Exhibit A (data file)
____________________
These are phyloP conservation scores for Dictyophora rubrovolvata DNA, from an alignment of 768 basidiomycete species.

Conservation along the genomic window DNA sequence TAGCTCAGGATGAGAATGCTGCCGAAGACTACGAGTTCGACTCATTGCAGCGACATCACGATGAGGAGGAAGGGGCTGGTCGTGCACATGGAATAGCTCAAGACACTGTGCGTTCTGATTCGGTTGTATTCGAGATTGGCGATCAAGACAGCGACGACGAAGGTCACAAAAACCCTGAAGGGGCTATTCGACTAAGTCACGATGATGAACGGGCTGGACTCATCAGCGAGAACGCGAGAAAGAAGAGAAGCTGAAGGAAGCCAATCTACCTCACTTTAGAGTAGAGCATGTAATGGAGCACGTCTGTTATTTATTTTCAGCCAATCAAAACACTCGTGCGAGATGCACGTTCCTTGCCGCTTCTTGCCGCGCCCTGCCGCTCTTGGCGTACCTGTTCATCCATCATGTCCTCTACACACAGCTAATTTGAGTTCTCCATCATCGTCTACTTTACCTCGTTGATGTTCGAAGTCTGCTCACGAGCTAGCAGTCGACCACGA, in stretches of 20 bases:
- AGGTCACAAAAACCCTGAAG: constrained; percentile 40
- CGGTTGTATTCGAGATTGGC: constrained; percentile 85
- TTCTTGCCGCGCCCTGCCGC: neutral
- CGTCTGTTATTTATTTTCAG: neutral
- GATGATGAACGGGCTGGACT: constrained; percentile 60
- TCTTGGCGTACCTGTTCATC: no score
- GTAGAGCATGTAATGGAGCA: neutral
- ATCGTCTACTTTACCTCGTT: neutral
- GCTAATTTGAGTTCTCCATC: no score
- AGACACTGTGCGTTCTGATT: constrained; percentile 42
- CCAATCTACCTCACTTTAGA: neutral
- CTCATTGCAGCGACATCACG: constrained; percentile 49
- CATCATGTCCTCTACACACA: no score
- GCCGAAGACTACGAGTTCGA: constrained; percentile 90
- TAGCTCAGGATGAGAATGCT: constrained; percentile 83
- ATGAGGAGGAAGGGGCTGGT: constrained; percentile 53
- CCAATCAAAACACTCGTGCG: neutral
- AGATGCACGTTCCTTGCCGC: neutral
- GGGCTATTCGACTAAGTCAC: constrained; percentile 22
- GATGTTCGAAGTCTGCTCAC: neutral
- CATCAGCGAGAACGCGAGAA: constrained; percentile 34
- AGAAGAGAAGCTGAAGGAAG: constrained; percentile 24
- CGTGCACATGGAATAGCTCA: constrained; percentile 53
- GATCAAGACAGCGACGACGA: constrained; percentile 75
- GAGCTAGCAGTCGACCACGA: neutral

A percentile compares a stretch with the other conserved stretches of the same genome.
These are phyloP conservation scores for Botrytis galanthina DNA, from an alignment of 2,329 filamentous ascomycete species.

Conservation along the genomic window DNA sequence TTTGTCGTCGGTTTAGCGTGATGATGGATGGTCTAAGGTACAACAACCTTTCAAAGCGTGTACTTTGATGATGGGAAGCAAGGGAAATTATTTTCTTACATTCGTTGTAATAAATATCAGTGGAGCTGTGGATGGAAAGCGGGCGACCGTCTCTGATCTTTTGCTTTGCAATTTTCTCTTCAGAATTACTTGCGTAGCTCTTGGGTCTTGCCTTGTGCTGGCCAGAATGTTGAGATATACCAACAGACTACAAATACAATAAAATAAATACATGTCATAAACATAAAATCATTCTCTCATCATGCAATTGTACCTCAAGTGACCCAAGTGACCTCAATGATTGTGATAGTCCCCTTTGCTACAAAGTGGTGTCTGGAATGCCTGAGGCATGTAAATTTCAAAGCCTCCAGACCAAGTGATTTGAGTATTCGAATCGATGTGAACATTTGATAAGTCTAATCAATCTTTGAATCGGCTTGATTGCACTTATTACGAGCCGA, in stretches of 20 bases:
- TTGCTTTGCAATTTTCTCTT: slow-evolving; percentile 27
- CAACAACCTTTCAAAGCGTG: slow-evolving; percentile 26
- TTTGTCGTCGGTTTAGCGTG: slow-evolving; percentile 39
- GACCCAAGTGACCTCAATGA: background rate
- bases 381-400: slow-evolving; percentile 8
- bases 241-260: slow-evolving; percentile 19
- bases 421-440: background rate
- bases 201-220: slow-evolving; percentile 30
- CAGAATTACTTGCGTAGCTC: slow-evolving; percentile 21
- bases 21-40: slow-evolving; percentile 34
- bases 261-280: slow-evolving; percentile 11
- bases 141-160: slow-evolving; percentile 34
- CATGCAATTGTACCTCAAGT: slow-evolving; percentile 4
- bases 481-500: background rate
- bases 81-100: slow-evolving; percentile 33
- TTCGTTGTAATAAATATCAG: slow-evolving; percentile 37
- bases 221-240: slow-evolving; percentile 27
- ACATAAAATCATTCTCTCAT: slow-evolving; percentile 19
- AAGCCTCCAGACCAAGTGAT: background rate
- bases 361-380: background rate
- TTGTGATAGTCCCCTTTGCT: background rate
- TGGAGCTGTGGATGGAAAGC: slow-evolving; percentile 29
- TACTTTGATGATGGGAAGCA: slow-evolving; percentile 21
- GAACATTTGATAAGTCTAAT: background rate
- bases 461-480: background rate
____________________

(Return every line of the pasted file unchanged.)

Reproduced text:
These are phyloP conservation scores for Dictyophora rubrovolvata DNA, from an alignment of 768 basidiomycete species.

Conservation along the genomic window DNA sequence TAGCTCAGGATGAGAATGCTGCCGAAGACTACGAGTTCGACTCATTGCAGCGACATCACGATGAGGAGGAAGGGGCTGGTCGTGCACATGGAATAGCTCAAGACACTGTGCGTTCTGATTCGGTTGTATTCGAGATTGGCGATCAAGACAGCGACGACGAAGGTCACAAAAACCCTGAAGGGGCTATTCGACTAAGTCACGATGATGAACGGGCTGGACTCATCAGCGAGAACGCGAGAAAGAAGAGAAGCTGAAGGAAGCCAATCTACCTCACTTTAGAGTAGAGCATGTAATGGAGCACGTCTGTTATTTATTTTCAGCCAATCAAAACACTCGTGCGAGATGCACGTTCCTTGCCGCTTCTTGCCGCGCCCTGCCGCTCTTGGCGTACCTGTTCATCCATCATGTCCTCTACACACAGCTAATTTGAGTTCTCCATCATCGTCTACTTTACCTCGTTGATGTTCGAAGTCTGCTCACGAGCTAGCAGTCGACCACGA, in stretches of 20 bases:
- AGGTCACAAAAACCCTGAAG: constrained; percentile 40
- CGGTTGTATTCGAGATTGGC: constrained; percentile 85
- TTCTTGCCGCGCCCTGCCGC: neutral
- CGTCTGTTATTTATTTTCAG: neutral
- GATGATGAACGGGCTGGACT: constrained; percentile 60
- TCTTGGCGTACCTGTTCATC: no score
- GTAGAGCATGTAATGGAGCA: neutral
- ATCGTCTACTTTACCTCGTT: neutral
- GCTAATTTGAGTTCTCCATC: no score
- AGACACTGTGCGTTCTGATT: constrained; percentile 42
- CCAATCTACCTCACTTTAGA: neutral
- CTCATTGCAGCGACATCACG: constrained; percentile 49
- CATCATGTCCTCTACACACA: no score
- GCCGAAGACTACGAGTTCGA: constrained; percentile 90
- TAGCTCAGGATGAGAATGCT: constrained; percentile 83
- ATGAGGAGGAAGGGGCTGGT: constrained; percentile 53
- CCAATCAAAACACTCGTGCG: neutral
- AGATGCACGTTCCTTGCCGC: neutral
- GGGCTATTCGACTAAGTCAC: constrained; percentile 22
- GATGTTCGAAGTCTGCTCAC: neutral
- CATCAGCGAGAACGCGAGAA: constrained; percentile 34
- AGAAGAGAAGCTGAAGGAAG: constrained; percentile 24
- CGTGCACATGGAATAGCTCA: constrained; percentile 53
- GATCAAGACAGCGACGACGA: constrained; percentile 75
- GAGCTAGCAGTCGACCACGA: neutral

A percentile compares a stretch with the other conserved stretches of the same genome.
These are phyloP conservation scores for Botrytis galanthina DNA, from an alignment of 2,329 filamentous ascomycete species.

Conservation along the genomic window DNA sequence TTTGTCGTCGGTTTAGCGTGATGATGGATGGTCTAAGGTACAACAACCTTTCAAAGCGTGTACTTTGATGATGGGAAGCAAGGGAAATTATTTTCTTACATTCGTTGTAATAAATATCAGTGGAGCTGTGGATGGAAAGCGGGCGACCGTCTCTGATCTTTTGCTTTGCAATTTTCTCTTCAGAATTACTTGCGTAGCTCTTGGGTCTTGCCTTGTGCTGGCCAGAATGTTGAGATATACCAACAGACTACAAATACAATAAAATAAATACATGTCATAAACATAAAATCATTCTCTCATCATGCAATTGTACCTCAAGTGACCCAAGTGACCTCAATGATTGTGATAGTCCCCTTTGCTACAAAGTGGTGTCTGGAATGCCTGAGGCATGTAAATTTCAAAGCCTCCAGACCAAGTGATTTGAGTATTCGAATCGATGTGAACATTTGATAAGTCTAATCAATCTTTGAATCGGCTTGATTGCACTTATTACGAGCCGA, in stretches of 20 bases:
- TTGCTTTGCAATTTTCTCTT: slow-evolving; percentile 27
- CAACAACCTTTCAAAGCGTG: slow-evolving; percentile 26
- TTTGTCGTCGGTTTAGCGTG: slow-evolving; percentile 39
- GACCCAAGTGACCTCAATGA: background rate
- bases 381-400: slow-evolving; percentile 8
- bases 241-260: slow-evolving; percentile 19
- bases 421-440: background rate
- bases 201-220: slow-evolving; percentile 30
- CAGAATTACTTGCGTAGCTC: slow-evolving; percentile 21
- bases 21-40: slow-evolving; percentile 34
- bases 261-280: slow-evolving; percentile 11
- bases 141-160: slow-evolving; percentile 34
- CATGCAATTGTACCTCAAGT: slow-evolving; percentile 4
- bases 481-500: background rate
- bases 81-100: slow-evolving; percentile 33
- TTCGTTGTAATAAATATCAG: slow-evolving; percentile 37
- bases 221-240: slow-evolving; percentile 27
- ACATAAAATCATTCTCTCAT: slow-evolving; percentile 19
- AAGCCTCCAGACCAAGTGAT: background rate
- bases 361-380: background rate
- TTGTGATAGTCCCCTTTGCT: background rate
- TGGAGCTGTGGATGGAAAGC: slow-evolving; percentile 29
- TACTTTGATGATGGGAAGCA: slow-evolving; percentile 21
- GAACATTTGATAAGTCTAAT: background rate
- bases 461-480: background rate